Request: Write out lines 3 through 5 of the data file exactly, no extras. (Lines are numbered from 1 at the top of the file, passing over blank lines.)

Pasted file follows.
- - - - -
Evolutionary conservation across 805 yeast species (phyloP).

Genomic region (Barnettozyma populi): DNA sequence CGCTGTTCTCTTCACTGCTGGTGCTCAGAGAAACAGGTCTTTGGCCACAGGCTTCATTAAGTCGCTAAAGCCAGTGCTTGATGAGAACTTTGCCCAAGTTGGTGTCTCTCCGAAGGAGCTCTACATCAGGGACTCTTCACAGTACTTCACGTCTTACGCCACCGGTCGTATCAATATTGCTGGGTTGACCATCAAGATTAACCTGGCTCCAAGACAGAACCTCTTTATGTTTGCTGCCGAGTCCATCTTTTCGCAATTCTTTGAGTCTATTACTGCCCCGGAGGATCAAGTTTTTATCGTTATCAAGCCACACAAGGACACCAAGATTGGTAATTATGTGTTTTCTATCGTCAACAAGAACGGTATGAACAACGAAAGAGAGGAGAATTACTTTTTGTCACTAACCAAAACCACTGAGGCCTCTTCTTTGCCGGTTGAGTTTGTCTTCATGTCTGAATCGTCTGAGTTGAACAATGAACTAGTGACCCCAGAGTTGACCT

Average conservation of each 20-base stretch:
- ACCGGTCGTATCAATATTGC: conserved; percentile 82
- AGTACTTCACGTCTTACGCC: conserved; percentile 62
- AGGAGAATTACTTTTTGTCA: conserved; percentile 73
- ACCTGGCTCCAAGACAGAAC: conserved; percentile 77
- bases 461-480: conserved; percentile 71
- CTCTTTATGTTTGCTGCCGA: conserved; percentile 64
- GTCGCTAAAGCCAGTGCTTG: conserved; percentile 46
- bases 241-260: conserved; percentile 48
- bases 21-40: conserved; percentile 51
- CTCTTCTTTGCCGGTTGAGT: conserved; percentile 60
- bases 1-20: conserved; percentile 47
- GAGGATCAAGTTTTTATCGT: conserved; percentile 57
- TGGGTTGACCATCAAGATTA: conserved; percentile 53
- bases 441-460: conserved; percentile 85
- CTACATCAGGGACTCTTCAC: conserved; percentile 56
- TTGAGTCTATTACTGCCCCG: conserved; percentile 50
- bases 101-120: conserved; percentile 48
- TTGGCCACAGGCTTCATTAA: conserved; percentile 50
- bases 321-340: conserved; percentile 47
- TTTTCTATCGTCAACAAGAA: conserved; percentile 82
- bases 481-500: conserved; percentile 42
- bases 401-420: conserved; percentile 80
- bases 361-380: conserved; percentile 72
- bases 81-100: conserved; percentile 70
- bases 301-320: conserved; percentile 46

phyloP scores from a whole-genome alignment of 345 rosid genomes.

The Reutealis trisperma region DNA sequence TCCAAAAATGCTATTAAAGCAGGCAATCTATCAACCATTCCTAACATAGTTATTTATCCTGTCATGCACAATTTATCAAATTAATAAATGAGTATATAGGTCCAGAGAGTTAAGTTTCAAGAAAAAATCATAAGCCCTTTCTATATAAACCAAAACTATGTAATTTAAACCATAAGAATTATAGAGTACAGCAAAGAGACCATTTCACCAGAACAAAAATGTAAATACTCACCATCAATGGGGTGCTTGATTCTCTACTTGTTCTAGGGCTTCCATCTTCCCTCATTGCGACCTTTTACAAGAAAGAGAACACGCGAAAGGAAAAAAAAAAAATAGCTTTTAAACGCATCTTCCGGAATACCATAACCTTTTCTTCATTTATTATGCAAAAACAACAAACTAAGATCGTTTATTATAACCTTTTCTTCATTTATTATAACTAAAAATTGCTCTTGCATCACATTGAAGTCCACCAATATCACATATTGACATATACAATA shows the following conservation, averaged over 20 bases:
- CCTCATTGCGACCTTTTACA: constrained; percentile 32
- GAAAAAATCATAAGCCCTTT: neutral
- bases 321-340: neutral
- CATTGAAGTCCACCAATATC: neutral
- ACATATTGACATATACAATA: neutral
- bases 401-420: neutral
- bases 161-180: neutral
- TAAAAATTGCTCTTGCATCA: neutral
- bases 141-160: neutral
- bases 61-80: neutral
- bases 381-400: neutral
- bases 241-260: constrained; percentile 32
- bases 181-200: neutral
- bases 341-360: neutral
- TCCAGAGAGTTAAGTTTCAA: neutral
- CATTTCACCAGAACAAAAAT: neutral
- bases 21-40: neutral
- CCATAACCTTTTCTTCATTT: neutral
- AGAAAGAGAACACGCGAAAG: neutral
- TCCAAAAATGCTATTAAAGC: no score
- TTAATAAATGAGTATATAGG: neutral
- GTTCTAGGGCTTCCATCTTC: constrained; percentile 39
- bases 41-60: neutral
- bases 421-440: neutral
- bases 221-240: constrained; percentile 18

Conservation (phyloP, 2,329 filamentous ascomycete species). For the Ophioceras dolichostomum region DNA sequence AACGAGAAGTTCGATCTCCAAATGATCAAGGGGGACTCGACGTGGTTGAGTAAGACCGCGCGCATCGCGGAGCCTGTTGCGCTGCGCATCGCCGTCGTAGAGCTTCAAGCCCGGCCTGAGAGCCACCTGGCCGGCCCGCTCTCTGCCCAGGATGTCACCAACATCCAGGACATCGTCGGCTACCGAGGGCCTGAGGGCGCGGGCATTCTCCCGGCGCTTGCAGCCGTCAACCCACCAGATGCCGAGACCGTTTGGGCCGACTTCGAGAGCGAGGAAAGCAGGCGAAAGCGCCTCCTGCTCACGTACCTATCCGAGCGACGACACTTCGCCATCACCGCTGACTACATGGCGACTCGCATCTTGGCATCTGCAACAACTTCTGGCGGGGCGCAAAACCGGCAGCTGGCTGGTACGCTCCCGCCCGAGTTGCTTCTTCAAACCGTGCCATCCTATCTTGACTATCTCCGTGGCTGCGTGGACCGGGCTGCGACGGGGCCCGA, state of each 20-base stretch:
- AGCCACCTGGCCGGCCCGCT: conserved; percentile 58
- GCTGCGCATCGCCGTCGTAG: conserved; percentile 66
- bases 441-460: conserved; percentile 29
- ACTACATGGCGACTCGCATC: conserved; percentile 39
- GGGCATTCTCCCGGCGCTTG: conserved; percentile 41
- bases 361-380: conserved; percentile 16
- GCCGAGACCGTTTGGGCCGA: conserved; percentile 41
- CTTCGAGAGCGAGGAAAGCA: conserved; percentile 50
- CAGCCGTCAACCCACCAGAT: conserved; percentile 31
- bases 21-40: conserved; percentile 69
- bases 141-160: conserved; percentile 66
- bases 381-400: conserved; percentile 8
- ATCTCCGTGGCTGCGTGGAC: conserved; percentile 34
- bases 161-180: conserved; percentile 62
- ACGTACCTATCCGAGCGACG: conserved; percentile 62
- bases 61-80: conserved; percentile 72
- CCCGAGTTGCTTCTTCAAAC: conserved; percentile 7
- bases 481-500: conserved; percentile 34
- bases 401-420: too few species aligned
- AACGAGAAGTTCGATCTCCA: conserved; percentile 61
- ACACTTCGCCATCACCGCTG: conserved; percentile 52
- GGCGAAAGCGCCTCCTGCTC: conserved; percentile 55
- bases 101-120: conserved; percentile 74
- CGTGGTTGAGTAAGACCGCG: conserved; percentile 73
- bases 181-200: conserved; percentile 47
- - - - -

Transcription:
Average conservation of each 20-base stretch:
- ACCGGTCGTATCAATATTGC: conserved; percentile 82
- AGTACTTCACGTCTTACGCC: conserved; percentile 62